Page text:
FRANCES HA (2013, Noah Baumbach): 9/10
“Movies are so expensive these days.”
“Yeah, but you’re at the movies.”
That’s just one joyous exchange (in a film loaded with them) shining a light on art as a means to combat the effects of relative poverty for highly-educated/lowly-paid New Yorkers in FRANCES HA, one of Baumbach’s best films to date. Baumbach has always been looked on as a Woody Allen protege (he often feels to Allen like Abrams does to Spielberg), even going so far as to use prototypical Allen act-alike Jesse Eisenberg in THE SQUID AND THE WHALE (before Eisenberg went on to be in an actual Woody film, TO ROME WITH LOVE). But here he has made what may be his MANHATTAN.
Baumbach even shoots it in black & white (unfortunately not nearly as beautifully as Gordon Willis did) and utilizes the city and its unique geography to help place its lead character in some sort of urban existential crisis. It’s slighter and breezier than MANHATTAN, not nearly as profound or incisive, but it’s almost assuredly funnier. I lost track of the number of laugh-out-loud lines, sight gags, and oddball-but-realistic moments of character that form this lazy yarnball of a movie.
Co-written by Baumbach’s girlfriend and the movie’s shining star, Greta Gerwig, the film plays more than anything else as a love letter to her: it allows her to perform at peak brilliance, realizing all the Keaton-esque skills (that’s Diane, not Buster) she introduced in films like GREENBERG, ARTHUR, and DAMSELS IN DISTRESS. Flawed, often irritating, socially awkward, but witty and lovable, the “undateable Frances” is definitely not unmemorable.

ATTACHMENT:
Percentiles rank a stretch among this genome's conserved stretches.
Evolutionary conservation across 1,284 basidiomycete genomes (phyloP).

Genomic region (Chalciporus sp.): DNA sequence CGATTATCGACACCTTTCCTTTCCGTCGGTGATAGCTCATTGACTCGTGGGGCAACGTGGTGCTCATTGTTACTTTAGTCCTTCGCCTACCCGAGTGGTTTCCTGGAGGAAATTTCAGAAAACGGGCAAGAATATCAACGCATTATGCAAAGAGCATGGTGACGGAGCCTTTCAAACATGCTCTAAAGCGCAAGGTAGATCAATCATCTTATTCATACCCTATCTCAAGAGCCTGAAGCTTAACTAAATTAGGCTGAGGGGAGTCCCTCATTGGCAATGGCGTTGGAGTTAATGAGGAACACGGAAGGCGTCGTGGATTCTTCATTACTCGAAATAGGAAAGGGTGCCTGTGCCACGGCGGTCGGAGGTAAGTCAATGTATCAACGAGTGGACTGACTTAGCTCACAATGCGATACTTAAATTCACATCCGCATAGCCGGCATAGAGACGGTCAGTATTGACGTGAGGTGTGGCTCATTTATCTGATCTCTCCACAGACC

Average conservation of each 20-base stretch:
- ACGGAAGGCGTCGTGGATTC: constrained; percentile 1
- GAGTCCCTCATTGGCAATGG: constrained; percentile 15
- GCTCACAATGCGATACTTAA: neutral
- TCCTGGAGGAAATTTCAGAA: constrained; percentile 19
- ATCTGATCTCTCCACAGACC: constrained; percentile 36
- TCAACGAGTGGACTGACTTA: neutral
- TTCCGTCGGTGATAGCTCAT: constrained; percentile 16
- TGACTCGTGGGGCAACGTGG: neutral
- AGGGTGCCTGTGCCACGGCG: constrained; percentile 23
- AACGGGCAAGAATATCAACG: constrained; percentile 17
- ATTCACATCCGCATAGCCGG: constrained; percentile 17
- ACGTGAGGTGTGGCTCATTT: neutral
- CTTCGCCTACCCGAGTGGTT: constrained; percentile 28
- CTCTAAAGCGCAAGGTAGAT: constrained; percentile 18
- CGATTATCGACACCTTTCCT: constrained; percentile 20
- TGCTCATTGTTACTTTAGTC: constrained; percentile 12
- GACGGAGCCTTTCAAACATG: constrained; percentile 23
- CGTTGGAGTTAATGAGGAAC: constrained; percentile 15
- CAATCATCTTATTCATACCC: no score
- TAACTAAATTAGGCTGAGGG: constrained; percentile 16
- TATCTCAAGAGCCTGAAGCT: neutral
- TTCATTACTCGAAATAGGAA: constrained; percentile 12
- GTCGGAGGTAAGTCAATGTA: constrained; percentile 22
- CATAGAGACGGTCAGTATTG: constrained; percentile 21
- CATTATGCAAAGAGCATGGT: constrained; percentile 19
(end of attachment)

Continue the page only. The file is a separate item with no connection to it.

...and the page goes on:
Dammit, this review sucks. Just look at that paragraph I just wrote up there. That is awful. Awful, awful writing. I mean what am I even talking about? “Undateable, but definitely not unmemorable!” Get it?!?! Jesus what a hack. And what does the first sentence have to do with the rest of the first paragraph? And “urban existential crisis?” Well okay I guess that IS sort of true. But still. Ugh.
Oh well just forget all of that shit, and go see FRANCES HA. There’s a scene halfway through where Frances tells a group of veritable strangers about this fantasy she has to experience true love by being able to look across a room during a party and make eye contact with the one person you know is your life, sharing a knowing look borne of familiarity and understanding. It works as a standalone scene, but then the payoff to that an hour later is a knockout.